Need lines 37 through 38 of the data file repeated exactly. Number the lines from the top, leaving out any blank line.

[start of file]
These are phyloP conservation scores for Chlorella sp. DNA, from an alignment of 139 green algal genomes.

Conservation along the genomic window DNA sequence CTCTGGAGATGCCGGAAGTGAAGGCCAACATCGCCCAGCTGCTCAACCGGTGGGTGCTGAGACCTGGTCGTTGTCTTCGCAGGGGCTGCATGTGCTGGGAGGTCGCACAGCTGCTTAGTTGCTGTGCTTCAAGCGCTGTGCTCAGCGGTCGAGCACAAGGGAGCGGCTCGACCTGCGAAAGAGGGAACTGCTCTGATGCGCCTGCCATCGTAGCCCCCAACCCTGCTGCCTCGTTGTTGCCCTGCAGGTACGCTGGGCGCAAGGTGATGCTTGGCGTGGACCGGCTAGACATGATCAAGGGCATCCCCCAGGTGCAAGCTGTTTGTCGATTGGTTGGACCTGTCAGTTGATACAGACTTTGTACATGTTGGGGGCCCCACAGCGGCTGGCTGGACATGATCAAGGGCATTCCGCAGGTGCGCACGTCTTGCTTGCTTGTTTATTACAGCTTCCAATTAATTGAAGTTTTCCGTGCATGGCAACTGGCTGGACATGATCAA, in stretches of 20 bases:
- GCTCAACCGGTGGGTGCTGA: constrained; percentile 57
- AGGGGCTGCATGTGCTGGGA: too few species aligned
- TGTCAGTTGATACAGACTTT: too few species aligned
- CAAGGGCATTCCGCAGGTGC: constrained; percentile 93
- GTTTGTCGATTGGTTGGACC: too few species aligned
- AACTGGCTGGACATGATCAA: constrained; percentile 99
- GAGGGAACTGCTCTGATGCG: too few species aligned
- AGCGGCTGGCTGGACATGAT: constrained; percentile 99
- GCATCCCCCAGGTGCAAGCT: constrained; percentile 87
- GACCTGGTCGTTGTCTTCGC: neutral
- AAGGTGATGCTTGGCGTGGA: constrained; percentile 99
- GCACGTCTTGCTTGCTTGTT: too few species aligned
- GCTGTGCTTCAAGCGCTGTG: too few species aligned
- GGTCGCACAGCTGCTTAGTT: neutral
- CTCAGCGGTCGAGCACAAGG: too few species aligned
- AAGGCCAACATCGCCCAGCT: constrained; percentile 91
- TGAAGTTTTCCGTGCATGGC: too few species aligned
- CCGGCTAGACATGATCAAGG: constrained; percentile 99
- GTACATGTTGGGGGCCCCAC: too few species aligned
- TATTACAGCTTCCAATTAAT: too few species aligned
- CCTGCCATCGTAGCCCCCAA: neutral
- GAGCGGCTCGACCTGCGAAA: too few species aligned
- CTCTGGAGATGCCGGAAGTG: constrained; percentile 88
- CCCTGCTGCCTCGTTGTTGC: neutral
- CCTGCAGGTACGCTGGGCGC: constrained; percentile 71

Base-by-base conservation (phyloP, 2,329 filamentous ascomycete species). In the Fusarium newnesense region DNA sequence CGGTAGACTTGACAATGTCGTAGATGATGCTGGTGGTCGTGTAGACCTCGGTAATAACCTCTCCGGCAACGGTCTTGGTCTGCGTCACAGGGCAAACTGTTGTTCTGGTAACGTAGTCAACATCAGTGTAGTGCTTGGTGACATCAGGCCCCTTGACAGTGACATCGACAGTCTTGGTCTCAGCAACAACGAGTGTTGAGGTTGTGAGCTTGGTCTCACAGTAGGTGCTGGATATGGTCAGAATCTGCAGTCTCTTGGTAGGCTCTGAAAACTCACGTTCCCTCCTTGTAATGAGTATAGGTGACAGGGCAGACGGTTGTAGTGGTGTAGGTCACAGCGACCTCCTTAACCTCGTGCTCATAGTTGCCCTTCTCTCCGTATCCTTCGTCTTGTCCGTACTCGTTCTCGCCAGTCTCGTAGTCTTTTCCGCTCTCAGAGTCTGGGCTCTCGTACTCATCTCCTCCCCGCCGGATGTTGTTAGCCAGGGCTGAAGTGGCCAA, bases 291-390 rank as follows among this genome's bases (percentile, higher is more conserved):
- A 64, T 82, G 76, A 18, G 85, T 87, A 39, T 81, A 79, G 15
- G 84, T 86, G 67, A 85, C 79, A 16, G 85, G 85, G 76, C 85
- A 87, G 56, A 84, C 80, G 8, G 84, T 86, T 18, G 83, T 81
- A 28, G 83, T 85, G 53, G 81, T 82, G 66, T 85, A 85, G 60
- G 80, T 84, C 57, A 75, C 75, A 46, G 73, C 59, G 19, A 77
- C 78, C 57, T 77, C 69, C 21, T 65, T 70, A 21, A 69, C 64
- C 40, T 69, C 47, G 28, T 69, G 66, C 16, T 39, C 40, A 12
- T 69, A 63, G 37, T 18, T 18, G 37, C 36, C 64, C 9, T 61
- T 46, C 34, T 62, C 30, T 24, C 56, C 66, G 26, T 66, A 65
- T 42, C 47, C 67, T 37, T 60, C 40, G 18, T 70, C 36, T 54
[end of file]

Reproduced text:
- T 46, C 34, T 62, C 30, T 24, C 56, C 66, G 26, T 66, A 65
- T 42, C 47, C 67, T 37, T 60, C 40, G 18, T 70, C 36, T 54